How to design your SSIS package with ODBC connection on Windows and run it on Linux?

This post has been republished via RSS; it originally appeared at: SQL Server Integration Services (SSIS) articles.

First published on MSDN on Jul 13, 2017
Before we start, let us consider below questions:

  • As SSDT is not supported on Linux, we have to design SSIS packages on Windows. But do we need to make any changes on these packages before we run them on Linux?

  • If we would like to use ODBC to connect any databases like Oracle, MySQL on Linux, is the ODBC configuration the same as Windows?

Ok. In order to answer these questions, let's take a very simple example: move data from MySQL to SQL Server. Both of MySQL and SQL Server are running on different Linux machines. How does it happen? We should follow these steps one by one:

Step1: Design your SSIS package on SSDT.

So far, SSDT only supported Windows platform. All package design and validation happen on Windows machine.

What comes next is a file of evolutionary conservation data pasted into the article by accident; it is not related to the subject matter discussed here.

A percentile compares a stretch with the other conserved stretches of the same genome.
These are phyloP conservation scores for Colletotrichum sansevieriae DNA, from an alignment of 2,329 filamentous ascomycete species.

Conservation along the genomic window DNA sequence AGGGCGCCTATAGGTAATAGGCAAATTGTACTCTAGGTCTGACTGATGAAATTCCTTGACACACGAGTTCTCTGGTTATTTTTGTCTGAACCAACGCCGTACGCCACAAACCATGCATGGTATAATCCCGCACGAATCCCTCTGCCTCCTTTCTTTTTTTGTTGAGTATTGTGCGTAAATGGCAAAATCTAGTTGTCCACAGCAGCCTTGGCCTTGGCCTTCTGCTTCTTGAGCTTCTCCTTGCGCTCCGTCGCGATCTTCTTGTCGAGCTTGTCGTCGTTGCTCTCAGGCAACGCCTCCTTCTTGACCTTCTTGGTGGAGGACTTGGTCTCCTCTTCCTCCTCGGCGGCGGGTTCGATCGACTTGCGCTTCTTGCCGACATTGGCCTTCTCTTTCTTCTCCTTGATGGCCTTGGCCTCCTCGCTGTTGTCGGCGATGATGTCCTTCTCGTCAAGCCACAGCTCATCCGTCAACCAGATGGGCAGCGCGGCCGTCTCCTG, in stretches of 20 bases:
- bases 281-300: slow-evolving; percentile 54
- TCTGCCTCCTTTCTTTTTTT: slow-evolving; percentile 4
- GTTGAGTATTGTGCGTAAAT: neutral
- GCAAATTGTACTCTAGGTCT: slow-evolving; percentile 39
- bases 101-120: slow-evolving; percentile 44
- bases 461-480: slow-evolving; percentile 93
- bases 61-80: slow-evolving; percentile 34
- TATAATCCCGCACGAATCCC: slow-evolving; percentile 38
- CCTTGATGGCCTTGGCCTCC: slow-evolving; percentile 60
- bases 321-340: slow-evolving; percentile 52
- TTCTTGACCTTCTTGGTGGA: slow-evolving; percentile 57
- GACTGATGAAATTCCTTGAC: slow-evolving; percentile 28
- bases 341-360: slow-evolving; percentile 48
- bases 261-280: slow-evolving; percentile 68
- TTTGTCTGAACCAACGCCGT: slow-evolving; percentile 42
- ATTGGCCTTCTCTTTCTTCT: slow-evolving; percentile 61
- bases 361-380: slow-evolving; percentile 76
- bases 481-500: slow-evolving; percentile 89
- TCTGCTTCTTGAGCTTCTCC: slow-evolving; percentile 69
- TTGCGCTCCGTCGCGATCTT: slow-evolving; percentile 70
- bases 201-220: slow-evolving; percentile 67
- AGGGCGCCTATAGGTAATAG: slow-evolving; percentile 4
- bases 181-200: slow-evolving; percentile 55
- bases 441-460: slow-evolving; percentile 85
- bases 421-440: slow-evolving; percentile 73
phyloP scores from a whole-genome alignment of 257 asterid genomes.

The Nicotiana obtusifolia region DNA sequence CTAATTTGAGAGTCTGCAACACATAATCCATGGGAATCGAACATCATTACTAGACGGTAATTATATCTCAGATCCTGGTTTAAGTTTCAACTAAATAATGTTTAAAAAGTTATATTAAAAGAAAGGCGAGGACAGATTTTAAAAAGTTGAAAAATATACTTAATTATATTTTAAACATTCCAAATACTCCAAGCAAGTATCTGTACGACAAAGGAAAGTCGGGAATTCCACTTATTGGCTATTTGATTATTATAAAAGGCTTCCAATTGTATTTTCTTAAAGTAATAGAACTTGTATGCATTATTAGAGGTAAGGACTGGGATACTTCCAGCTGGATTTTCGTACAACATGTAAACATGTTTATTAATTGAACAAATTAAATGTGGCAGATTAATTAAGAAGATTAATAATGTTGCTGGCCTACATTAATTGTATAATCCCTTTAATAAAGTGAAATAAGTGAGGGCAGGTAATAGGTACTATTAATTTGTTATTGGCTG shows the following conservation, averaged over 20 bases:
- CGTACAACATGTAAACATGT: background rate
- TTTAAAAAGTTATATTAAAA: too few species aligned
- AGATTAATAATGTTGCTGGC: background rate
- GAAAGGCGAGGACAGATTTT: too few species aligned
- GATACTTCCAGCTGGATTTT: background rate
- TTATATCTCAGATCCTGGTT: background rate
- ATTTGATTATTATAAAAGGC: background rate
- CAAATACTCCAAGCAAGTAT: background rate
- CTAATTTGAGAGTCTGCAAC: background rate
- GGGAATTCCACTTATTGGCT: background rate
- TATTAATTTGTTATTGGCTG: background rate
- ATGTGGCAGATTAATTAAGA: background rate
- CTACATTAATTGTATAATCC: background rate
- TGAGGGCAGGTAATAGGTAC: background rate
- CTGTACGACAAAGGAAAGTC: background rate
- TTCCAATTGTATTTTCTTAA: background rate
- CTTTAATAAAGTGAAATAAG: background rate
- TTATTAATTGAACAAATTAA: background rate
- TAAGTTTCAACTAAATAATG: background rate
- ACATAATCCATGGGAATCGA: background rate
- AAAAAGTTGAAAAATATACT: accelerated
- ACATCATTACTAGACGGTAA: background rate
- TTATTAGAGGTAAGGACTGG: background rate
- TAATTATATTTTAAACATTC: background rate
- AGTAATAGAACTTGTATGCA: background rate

Our example is simple, we only need one OLEDB Destination for SQL Server and ODBC Source for MySQL. Of course, you can add any tasks or transformations between them.

Step2: Configure ODBC connection.

In configuration of ODBC connection, we have two options:

  • Configure a DSN and use it in the connection string;

  • Or we can write a normal connection string;

The prerequisite of either option is that we need to install the same version MySQL driver for Windows platform. The reason why we should do this is that we design package on Windows by SSDT and SSDT only knows database driver on the same machine.

Step3: Create DSN on Linux if you use DSN in ODBC connection string.

Don't forget to install the same version MySQL driver on Linux. Finally we will run SSIS package on Linux.

By the way, we should install 32 bit driver on Windows, but 64 bit on Linux. That's historic problem of SSDT. We won't discuss it here.

If you use DSN in ODBC connection string, please create the same DSN on Linux.

Step4: Copy your SSIS package to Linux and run.

After above configuration, we can copy the SSIS package to Linux machine by some tools like WinSCP.

In the end, we run SSIS package by Dtexec.


Although we only can develop SSIS packages on Windows and run it on Linux, package with ODBC connections can be seamlessly migrated from windows to Linux without any changes. What you should do is to install ODBC driver on both Windows and Linux with the same version.

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